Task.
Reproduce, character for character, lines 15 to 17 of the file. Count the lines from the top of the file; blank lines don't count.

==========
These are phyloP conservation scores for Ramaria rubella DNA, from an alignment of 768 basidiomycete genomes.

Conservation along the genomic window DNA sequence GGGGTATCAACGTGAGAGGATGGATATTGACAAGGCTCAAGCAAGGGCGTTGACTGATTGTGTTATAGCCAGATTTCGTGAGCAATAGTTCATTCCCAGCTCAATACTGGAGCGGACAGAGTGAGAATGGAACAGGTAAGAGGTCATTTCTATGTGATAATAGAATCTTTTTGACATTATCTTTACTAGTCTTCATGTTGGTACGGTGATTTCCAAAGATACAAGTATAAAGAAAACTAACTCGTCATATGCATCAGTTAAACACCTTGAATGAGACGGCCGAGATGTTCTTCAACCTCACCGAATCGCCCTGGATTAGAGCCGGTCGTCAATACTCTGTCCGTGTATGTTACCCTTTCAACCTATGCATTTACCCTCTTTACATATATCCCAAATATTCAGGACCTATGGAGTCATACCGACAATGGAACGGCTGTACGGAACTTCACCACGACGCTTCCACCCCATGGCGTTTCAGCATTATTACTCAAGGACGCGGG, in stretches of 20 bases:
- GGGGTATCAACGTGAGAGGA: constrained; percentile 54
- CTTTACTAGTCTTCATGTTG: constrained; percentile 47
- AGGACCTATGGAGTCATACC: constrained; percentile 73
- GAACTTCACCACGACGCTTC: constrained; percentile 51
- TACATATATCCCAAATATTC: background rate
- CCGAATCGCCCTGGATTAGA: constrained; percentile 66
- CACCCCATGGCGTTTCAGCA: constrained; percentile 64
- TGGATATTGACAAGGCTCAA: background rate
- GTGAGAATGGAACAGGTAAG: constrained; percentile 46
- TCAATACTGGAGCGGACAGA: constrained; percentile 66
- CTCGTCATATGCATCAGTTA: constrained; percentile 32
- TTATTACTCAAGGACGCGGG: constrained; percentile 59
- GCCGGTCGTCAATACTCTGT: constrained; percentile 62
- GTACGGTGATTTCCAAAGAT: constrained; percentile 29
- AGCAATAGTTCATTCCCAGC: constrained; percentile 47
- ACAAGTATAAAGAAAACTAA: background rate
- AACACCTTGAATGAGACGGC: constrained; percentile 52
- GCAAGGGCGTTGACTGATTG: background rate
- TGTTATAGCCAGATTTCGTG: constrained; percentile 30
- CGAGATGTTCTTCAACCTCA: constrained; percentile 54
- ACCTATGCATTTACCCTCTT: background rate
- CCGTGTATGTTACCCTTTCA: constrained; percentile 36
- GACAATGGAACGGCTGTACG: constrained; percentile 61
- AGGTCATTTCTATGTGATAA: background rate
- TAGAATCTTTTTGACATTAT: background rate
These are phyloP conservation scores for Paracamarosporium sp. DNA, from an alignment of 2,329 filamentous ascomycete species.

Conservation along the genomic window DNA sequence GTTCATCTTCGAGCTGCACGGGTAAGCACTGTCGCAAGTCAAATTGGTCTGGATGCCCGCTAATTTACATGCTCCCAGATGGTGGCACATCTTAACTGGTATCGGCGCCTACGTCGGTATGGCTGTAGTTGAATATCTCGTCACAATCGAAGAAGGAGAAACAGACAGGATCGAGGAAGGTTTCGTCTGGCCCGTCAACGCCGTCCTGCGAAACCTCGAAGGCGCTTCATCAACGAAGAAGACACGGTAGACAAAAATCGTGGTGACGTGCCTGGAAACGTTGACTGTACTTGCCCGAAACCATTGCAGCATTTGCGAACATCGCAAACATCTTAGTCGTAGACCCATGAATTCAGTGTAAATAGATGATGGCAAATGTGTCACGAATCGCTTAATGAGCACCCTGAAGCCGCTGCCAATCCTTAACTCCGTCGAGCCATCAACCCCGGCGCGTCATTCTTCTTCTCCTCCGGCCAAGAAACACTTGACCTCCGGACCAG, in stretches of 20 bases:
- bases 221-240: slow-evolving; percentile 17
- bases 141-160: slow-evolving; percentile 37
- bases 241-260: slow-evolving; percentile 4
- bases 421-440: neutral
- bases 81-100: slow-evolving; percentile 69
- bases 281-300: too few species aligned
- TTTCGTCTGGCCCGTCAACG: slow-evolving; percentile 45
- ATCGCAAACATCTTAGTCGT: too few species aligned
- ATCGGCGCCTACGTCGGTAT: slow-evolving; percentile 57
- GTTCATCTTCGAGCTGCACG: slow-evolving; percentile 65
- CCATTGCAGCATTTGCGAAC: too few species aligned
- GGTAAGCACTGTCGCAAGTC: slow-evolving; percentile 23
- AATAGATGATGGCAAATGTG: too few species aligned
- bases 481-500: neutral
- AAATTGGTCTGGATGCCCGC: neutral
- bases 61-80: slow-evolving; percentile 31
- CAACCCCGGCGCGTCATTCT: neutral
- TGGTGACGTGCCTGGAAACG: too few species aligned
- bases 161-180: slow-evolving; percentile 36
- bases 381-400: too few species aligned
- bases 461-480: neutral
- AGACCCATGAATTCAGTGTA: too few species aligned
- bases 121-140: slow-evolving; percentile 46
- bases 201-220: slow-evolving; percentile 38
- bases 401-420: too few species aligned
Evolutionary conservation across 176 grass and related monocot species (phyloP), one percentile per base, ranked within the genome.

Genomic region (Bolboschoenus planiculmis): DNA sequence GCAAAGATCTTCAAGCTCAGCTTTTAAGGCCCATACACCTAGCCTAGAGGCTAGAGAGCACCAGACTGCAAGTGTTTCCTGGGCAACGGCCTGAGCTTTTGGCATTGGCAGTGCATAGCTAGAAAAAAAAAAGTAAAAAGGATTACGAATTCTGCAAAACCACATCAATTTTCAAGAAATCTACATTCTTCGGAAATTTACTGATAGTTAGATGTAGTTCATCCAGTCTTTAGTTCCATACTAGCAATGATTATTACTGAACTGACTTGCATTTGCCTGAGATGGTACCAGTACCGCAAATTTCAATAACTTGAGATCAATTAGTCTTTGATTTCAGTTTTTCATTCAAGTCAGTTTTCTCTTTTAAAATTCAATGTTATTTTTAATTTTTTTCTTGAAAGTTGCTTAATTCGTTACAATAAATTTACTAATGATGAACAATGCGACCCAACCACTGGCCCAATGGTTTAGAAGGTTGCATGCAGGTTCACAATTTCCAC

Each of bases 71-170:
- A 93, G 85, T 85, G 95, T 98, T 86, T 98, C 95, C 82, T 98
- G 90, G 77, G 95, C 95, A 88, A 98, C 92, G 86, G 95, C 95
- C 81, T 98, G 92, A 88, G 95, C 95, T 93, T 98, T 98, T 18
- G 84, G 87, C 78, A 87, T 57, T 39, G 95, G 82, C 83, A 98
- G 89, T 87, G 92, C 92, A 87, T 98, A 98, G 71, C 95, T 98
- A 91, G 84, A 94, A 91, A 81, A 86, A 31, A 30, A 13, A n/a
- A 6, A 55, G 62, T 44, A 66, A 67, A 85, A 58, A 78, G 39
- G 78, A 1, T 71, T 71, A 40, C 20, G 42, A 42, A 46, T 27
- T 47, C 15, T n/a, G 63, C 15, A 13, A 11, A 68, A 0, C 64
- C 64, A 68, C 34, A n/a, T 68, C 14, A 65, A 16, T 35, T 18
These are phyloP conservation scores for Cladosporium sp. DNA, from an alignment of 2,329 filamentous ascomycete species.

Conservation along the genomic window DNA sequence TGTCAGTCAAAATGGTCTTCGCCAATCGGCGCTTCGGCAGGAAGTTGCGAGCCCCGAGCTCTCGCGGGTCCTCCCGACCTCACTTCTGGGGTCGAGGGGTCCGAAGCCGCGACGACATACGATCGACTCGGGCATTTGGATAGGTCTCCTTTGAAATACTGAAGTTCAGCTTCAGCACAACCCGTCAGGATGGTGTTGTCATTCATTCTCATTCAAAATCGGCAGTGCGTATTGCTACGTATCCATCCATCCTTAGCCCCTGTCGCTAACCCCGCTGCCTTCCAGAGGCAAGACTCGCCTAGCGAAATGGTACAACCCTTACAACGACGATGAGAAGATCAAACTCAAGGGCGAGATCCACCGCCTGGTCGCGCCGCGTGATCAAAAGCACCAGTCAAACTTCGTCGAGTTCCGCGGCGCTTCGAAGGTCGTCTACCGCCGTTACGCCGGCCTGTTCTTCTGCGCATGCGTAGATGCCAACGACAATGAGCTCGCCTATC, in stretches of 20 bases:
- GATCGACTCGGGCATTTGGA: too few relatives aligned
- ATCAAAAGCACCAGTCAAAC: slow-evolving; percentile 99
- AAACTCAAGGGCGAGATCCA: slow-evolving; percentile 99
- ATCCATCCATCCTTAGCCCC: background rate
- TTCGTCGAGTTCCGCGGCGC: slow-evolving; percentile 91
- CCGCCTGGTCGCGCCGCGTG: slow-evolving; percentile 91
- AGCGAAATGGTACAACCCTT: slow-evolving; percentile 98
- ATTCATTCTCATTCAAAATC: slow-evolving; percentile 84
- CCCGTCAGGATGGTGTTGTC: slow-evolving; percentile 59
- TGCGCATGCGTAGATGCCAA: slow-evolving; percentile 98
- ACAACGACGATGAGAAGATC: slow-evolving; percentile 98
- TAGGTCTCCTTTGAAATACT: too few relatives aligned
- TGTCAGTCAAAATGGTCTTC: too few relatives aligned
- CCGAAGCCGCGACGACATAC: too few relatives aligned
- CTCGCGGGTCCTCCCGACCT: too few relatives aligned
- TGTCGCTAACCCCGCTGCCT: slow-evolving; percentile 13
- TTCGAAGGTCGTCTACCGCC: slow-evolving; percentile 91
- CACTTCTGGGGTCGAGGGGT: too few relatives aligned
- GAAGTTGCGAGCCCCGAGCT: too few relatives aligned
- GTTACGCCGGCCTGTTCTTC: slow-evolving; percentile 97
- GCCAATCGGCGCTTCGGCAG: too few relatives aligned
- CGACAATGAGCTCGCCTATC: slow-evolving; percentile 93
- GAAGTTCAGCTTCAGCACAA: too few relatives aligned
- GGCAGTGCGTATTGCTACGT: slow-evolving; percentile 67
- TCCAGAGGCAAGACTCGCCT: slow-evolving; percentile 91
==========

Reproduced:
- GCCGGTCGTCAATACTCTGT: constrained; percentile 62
- GTACGGTGATTTCCAAAGAT: constrained; percentile 29
- AGCAATAGTTCATTCCCAGC: constrained; percentile 47